Plants I Know and Love No. 5: Cherokee Rose

Good morning. Tina here. I am going to tell you about a wonderful shrub that I discovered and fell in love with soon after I moved to Kelsey, the Cherokee Rose.

It is an evergreen climbing rose which originally came from China. Brought to the United States in the early 1700's by immigrants, it was soon growing in home gardens. It is very sturdy and can thrive in poor soil and in droughts.
The rose, which has a very short blooming period in late March and early April, is a lovely snow-white with a yellow center. In looks it is similar to the matilija poppy flower which I showed you in the blog December 2nd, but it is much smaller. It is also quite fragrant.
This is a shot of one of my Cherokee Rose shrubs when it was first planted against the deck on the South side of my house. I ordered the two shrubs I have from the Internet. This was my second attempt. The first plants I received were very small and not well-rooted and did not make it. These plants, which now are about 7 years old, were in much better condition, and did well. As you can tell by the fencing, the deer find them quite tasty.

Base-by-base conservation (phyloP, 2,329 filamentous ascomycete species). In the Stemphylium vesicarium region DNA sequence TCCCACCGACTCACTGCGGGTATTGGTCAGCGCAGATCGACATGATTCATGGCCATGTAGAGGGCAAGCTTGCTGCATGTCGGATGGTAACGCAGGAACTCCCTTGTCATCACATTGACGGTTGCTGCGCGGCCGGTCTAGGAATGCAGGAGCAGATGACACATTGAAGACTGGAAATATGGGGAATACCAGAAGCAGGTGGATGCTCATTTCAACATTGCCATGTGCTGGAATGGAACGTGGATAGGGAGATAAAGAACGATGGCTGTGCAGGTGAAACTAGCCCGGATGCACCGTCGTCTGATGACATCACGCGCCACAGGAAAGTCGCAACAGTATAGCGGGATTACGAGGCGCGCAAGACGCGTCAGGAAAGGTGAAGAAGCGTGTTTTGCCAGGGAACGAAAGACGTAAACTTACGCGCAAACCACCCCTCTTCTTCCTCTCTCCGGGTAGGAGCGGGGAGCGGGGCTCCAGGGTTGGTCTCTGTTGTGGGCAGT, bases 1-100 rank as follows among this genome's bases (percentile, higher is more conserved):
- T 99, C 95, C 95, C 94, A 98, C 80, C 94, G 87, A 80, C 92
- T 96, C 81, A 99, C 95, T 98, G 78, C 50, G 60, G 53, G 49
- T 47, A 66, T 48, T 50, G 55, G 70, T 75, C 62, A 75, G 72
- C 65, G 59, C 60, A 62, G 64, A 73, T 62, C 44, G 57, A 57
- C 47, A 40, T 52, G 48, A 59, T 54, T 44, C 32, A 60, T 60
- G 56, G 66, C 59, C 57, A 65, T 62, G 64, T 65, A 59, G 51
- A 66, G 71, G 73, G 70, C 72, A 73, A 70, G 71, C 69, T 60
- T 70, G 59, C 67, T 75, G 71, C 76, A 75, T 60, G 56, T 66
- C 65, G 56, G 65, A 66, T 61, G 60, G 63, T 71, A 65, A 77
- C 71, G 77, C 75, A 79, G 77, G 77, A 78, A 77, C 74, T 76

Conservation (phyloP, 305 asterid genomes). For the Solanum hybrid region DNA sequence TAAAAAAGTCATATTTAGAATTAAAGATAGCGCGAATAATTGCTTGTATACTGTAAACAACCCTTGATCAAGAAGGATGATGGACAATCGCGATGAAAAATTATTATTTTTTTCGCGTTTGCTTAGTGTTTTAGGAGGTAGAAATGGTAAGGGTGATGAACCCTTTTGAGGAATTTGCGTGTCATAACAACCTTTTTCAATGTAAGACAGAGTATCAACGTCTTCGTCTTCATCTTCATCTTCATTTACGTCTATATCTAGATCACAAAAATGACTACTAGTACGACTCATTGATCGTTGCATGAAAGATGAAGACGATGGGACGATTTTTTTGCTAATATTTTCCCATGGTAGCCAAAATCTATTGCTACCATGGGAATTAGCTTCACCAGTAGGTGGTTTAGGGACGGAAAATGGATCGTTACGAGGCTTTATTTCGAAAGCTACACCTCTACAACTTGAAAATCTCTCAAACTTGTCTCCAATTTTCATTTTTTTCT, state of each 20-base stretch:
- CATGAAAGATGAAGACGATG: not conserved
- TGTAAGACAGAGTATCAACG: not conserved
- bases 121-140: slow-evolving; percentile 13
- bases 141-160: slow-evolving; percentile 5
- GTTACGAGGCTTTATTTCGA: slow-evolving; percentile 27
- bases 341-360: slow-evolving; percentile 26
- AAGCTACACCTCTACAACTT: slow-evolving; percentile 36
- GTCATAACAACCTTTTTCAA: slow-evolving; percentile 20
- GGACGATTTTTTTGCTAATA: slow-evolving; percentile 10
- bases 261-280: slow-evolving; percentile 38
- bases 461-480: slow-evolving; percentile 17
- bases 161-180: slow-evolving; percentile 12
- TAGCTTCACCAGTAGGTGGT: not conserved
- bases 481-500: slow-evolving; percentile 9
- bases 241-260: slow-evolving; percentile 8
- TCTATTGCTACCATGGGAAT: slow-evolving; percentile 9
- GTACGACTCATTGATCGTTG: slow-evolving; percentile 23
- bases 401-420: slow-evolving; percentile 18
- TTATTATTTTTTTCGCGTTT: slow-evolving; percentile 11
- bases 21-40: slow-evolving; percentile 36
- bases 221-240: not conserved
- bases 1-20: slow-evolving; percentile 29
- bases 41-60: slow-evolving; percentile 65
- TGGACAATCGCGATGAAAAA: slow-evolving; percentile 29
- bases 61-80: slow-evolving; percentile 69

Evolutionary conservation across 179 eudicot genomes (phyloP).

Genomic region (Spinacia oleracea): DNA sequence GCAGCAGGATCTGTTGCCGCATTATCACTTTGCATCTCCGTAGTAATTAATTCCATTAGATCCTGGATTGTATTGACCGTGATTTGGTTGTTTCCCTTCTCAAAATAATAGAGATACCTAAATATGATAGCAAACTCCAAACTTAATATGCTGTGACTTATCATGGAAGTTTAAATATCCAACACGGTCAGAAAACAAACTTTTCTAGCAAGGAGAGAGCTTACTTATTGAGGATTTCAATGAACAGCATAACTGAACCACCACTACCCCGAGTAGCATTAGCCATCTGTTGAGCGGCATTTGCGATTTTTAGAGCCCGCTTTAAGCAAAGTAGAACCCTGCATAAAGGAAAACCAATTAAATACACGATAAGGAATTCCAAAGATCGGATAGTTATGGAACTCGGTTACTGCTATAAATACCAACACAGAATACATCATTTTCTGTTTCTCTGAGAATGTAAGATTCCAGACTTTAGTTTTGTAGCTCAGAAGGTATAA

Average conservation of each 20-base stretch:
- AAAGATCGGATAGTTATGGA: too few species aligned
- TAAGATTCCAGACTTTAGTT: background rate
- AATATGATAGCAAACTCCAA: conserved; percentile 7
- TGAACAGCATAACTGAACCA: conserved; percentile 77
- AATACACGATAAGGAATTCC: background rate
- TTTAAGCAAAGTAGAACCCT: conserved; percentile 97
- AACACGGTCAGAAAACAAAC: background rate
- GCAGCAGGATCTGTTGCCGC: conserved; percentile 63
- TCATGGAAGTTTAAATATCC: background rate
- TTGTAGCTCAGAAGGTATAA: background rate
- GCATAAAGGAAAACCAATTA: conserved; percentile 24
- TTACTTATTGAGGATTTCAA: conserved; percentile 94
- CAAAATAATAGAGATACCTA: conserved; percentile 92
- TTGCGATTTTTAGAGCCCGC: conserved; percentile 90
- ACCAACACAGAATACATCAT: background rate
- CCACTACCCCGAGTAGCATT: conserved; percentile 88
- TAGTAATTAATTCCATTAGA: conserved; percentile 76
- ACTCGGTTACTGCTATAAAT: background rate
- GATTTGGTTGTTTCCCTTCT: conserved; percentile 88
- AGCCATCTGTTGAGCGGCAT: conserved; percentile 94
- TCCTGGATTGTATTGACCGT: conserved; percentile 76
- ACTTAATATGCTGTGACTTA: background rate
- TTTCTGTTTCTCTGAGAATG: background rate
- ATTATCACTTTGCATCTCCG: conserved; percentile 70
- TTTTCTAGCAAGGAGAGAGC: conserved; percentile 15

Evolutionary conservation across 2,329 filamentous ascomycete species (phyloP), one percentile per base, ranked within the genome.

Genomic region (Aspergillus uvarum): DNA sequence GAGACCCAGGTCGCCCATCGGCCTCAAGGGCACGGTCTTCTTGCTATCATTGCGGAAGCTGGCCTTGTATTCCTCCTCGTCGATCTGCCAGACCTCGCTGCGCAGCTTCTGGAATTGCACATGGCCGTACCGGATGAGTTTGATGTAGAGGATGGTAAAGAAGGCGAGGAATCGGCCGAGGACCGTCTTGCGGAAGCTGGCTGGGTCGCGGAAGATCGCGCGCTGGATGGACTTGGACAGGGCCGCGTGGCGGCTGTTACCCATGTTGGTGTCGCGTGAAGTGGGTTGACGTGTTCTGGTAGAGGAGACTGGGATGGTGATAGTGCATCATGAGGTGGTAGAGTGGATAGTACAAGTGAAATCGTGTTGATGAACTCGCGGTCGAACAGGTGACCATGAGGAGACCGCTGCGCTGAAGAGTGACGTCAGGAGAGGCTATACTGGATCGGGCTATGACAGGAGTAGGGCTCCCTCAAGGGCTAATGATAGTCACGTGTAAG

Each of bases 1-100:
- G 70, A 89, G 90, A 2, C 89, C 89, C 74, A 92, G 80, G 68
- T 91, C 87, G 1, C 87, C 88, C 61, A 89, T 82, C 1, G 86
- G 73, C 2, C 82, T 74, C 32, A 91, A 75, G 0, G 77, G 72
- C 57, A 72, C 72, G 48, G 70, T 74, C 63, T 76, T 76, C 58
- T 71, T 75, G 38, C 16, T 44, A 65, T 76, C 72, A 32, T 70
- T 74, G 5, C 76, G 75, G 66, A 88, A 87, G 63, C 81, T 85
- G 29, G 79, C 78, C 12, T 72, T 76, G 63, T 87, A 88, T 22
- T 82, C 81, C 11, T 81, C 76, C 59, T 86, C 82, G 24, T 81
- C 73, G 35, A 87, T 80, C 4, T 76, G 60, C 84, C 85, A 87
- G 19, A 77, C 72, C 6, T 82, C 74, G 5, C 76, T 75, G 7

Sometime after we moved to Kelsey in 1999, there was a photo in the Placerville newspaper, the Mountain Democrat, of a large climbing rose bush completely enveloping the side of an old barn in Coloma. White flowers covered the shrub. I was enthralled and soon drove to Coloma to find the barn. I discovered the name of the plant and decided I wanted one, and could not find them in the nurseries around the area. That is where the Internet comes in handy!